"The best team won. India's batsmen applied themselves better and they've had two spinners who have bowled well, while their seamers also bowled better than ours. History shows they're a tough nut to crack in their own conditions."
Pujara, opening in place of the absent Gautam Gambhir, added 41 to his
first-innings double century
as he and Sehwag raced towards their modest target.
Sehwag was well held by Kevin Pietersen at long-on off Graeme Swann, leaving Virat Kohli to drive Swann down the ground and seal England's seventh loss in 12 Tests this year.
The home side fully deserved their lead in the four-match series, having had the better of all but two sessions in the match, while England must improve in all departments when the second Test in Mumbai begins on Friday.
Between them, the captain and wicketkeeper scored 356 runs in the match, while the rest of England's frontline top seven - Pietersen, Nick Compton, Jonathan Trott, Ian Bell and Samit Patel - managed only 114.
The visitors can at least take heart from the way Cook and Prior dealt with India's slow bowlers in the second innings - Ravichandran Ashwin went 54 overs without taking a wicket - but 13 England wickets in the match fell to spin.
That fact seems to suggest that England's selection of only one frontline spinner in Swann was a mistake, while the pace trio of James Anderson, Tim Bresnan and Stuart Broad failed to find any of the reverse swing exploited by Indian pair Zaheer Khan and Umesh Yadav.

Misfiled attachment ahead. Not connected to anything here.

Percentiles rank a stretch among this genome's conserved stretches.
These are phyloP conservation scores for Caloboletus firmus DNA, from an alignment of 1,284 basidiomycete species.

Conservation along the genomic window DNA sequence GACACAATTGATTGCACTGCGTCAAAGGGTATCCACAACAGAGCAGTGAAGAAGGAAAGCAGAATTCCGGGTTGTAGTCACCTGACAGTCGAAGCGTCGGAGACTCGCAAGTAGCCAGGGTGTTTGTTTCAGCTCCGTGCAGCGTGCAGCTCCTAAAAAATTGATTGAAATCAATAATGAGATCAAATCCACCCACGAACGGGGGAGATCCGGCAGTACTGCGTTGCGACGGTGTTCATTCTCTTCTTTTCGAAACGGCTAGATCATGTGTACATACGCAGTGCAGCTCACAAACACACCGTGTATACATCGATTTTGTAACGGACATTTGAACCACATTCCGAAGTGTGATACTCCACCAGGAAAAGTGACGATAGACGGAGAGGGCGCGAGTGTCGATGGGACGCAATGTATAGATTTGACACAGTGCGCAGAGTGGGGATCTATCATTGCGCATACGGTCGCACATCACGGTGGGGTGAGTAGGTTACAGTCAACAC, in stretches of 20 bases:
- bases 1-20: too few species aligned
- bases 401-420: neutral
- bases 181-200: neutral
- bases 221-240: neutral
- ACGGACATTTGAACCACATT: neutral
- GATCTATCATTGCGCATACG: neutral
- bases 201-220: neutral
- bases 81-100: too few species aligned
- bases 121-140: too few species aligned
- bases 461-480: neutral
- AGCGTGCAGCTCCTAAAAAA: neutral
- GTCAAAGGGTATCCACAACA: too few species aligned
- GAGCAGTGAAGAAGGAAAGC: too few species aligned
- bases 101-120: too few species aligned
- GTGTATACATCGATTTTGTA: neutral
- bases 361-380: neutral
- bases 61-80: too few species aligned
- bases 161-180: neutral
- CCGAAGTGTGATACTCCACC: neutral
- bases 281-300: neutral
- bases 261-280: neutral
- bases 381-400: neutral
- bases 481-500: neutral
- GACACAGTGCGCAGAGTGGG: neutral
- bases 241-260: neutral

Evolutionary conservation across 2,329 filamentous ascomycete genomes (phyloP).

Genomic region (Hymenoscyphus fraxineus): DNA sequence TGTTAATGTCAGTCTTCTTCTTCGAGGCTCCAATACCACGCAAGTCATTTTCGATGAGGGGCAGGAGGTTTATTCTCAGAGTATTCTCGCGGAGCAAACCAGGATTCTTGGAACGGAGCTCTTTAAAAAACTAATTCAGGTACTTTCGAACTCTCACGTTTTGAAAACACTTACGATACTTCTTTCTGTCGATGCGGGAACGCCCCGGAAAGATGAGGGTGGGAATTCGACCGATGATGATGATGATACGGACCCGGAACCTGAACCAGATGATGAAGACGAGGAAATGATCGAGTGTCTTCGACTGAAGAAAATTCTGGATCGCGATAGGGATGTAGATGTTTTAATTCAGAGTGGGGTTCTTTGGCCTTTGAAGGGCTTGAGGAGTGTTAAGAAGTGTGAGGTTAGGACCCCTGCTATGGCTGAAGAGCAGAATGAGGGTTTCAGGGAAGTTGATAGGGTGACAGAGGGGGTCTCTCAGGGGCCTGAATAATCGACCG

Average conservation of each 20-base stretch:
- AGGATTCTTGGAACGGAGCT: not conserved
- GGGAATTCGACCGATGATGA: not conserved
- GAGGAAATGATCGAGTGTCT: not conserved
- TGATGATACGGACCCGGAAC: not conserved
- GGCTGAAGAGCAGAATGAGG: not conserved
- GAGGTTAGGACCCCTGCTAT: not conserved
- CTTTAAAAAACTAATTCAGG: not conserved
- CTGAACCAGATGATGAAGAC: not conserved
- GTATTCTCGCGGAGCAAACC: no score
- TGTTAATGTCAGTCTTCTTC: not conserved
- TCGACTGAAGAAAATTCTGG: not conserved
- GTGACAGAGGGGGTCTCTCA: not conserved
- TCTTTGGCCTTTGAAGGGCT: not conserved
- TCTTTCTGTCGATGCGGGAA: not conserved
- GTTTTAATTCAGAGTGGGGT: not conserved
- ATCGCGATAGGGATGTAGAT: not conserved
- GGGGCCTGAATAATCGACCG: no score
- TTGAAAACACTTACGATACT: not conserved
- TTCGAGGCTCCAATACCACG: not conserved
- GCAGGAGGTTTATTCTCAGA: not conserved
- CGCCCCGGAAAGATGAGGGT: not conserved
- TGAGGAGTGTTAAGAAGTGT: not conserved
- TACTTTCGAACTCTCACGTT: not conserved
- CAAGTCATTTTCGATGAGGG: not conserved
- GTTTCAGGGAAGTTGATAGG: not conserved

Cook's men can justifiably argue that their bowlers created chances - four catches were missed on a first day when India racked up 323-4 - but this highlights that fielding is another area that requires improvement.
One enforced change will be made, with Bell returning home for the birth of his child, while left-arm spinner Monty Panesar and pace bowler Steven Finn - if fully recovered from a thigh injury - could come into the reckoning.
England in Asia in 2012
1st Test v Pakistan, Dubai -
lost by 10 wickets
2nd Test v Pakistan, Abu Dhabi -
lost by 72 runs
3rd Test v Pakistan, Dubai -
lost by 71 runs
1st Test v Sri Lanka, Galle -
lost by 75 runs
2nd Test v Sri Lanka, Colombo -
won by eight wickets
1st Test v India, Ahmedabad -
lost by nine wickets
Whatever tweaks England make to their attack, this match was lost by their first-innings batting.
Cook and Prior saved them from an innings defeat on the fourth day and needed to do the bulk of the work on day five if the tourists were to avoid defeat.
They survived the first half an hour, only for Prior to miss out on a deserved century when, playing back, he tamely patted a return catch to left-armer Ojha.
Cook had defied India for more than four sessions on his way to the highest score by an England batsman following on, but his resistance was broken four overs after Prior fell by one that turned and kept low.
England's demise was only a matter of time, especially with Broad offering a leading edge back to Yadav.
The counter-attacking Swann was bowled attempting to reverse-sweep Ashwin, before Bresnan drove Zaheer to cover.
We are using archive pictures for this Test because several photo agencies, including Getty Images, have been barred from the ground following a dispute with the Board of Control for Cricket in India, while other agencies have withdrawn their photographers in protest.
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